>> http://en.wikipedia.org/wiki/Special:Contributions/Abbythecat
>>
>> The advise I would give newcomers is to not create new articles but
>> start out by editing existing ones. Another alternative is to expand
>> stubs and redirects in Category:Redirects with possibilities.
>>
>> Ron
>>
>> _______________________________________________
>> WikiEN-l mailing list
>> [hidden email]
>> To unsubscribe from this mailing list, visit:
>> https://lists.wikimedia.org/mailman/listinfo/wikien-l
>>
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Re: Point me to discussions with newcomers about notability?

Tony Sidaway
The only important rule here is to be bold. We really ought to take more
steps to disenfranchise those who repeatedly stamp on attempts to create new
content. They know who they are, and I mean it. We should stop them hard.
On Oct 10, 2011 4:45 PM, "MuZemike" <[hidden email]> wrote:

> Coincidentally, I started here by doing that you argued against, which
> is being bold.
>
> That aside, if we start questioning "be bold", then we also need to
> reconsider "nobody owns articles". I've always been a firm believer,
> even in the beginning that Wikipedia (same could be extended to any open
> wiki) is ultimately a communal effort with individualist aspects; proper
> balance between the two key aspects need to be maintained in order for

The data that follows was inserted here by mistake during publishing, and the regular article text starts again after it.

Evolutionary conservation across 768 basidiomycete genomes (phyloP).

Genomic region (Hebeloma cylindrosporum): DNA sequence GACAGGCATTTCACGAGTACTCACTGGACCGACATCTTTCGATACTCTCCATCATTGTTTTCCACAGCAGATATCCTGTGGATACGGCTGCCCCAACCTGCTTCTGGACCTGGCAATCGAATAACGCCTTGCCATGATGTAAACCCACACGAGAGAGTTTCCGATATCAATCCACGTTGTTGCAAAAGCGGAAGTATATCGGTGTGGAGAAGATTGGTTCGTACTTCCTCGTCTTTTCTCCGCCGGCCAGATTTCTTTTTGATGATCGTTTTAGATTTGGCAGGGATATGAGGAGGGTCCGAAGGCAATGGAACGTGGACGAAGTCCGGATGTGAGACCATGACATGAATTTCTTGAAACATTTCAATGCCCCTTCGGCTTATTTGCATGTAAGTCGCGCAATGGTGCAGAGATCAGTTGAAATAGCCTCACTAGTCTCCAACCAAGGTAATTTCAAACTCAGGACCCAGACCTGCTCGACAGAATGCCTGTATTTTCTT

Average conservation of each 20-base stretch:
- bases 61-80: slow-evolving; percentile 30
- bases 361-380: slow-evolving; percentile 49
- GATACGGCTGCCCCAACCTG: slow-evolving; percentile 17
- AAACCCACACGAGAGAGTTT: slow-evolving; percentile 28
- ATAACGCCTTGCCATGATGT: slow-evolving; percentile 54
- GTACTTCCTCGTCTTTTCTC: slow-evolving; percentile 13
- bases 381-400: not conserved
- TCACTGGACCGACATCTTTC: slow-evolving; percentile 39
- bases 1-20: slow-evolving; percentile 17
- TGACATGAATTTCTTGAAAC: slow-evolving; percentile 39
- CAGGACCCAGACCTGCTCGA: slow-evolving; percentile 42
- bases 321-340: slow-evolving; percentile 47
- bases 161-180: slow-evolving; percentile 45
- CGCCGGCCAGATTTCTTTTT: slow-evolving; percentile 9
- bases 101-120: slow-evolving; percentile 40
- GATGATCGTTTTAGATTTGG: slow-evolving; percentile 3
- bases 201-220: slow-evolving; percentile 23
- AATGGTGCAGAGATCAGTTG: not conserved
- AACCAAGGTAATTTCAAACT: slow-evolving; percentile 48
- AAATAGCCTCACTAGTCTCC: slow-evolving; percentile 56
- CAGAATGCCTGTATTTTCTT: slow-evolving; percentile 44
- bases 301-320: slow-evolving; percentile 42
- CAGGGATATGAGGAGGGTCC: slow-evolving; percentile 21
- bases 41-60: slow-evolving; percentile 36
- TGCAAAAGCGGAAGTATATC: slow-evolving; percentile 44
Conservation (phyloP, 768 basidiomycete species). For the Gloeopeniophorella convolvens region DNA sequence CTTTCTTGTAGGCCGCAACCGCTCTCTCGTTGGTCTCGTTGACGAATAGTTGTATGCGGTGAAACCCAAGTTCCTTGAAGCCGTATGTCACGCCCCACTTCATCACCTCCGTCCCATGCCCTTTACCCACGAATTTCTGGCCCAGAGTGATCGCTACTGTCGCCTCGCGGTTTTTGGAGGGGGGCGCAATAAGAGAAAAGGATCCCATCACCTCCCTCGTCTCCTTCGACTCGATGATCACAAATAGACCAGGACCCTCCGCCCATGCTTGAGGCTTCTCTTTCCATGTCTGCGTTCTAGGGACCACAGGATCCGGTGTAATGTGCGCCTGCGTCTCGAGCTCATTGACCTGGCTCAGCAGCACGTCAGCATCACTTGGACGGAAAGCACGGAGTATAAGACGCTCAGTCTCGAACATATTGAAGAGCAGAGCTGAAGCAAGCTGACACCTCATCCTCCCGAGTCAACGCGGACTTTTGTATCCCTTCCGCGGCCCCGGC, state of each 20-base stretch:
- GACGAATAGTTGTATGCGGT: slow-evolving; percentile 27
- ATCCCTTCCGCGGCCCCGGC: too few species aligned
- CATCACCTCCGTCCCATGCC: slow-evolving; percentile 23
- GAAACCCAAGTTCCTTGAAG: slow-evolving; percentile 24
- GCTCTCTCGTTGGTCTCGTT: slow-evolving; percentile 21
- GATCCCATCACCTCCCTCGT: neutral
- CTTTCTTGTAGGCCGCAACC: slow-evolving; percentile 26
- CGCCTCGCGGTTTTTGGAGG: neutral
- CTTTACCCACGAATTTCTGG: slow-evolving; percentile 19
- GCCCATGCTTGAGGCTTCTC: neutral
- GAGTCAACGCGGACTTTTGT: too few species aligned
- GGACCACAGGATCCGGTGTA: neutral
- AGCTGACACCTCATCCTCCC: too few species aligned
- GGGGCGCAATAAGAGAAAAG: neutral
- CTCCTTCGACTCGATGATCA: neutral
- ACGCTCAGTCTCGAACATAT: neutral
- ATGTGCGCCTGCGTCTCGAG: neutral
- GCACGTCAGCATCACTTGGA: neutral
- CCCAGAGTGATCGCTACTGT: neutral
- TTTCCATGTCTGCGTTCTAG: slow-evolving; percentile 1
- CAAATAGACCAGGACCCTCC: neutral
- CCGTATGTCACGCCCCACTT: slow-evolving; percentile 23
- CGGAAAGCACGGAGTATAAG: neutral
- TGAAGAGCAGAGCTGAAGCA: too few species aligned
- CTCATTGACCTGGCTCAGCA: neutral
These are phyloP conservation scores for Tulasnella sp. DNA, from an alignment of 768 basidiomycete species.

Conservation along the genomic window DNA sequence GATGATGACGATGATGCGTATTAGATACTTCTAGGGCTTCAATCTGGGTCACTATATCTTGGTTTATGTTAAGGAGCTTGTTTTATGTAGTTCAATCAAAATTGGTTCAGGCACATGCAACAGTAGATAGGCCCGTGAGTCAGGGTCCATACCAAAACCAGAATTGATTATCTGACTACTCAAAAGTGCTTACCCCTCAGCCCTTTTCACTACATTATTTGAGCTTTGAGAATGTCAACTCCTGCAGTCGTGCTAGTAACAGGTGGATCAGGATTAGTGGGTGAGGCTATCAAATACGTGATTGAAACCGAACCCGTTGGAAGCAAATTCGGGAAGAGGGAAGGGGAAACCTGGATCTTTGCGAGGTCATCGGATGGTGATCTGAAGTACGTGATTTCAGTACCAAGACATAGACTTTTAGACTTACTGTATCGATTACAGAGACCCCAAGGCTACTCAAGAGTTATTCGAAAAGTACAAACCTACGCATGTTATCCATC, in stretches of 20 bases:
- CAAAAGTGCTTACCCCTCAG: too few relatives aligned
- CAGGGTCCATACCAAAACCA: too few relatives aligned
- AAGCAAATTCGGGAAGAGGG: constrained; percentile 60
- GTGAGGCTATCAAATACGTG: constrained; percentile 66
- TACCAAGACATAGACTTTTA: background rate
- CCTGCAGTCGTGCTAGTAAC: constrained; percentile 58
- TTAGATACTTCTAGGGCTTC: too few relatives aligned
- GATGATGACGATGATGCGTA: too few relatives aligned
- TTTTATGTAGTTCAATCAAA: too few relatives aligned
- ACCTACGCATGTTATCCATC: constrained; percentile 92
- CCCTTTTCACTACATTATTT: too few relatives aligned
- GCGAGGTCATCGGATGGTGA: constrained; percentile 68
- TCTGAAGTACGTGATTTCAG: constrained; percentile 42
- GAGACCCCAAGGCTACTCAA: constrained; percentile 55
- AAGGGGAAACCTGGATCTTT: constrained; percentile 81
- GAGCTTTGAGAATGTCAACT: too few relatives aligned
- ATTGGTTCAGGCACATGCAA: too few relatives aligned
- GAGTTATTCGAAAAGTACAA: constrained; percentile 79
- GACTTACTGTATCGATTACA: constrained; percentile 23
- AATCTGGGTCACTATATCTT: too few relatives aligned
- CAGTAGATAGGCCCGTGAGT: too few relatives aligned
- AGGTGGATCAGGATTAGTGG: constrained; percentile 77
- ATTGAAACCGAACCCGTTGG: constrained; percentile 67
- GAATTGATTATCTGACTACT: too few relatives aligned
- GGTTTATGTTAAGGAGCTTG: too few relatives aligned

> the wiki to remain open to those to edit.
>
> -MuZemike
>
> On 10/10/2011 9:23 AM, petr skupa wrote:
> > Boldness....
> >
> > In some way I am starting to believe, that we should start to
> > reconsider/rethink the rule/recommendation BE BOLD in English Wikipedia.
> It
> > really is one of our philosophical cornerstones and it has it's validity,
> > but unfortunately, if applied by/to newbies, it ends up by their
> frustration
> > almost in all the cases. (to correct one spelling error is kind of
> > exception, but it really is not that bold action at all).
> >
> > I mean it. If a newbie comes to existing article - most of the time, it
> is
> > already written to such a complex degree, that his addition gets reverted
> > very often and very quickly (going to improve some good article or
> featured
> > article without appropriate sources is not warmly welcomed, most articles
> > are complex with history of reverts and balancing the facts from several
> POV
> > and even well intentioned newbie is going to start with rejection..) , if
> he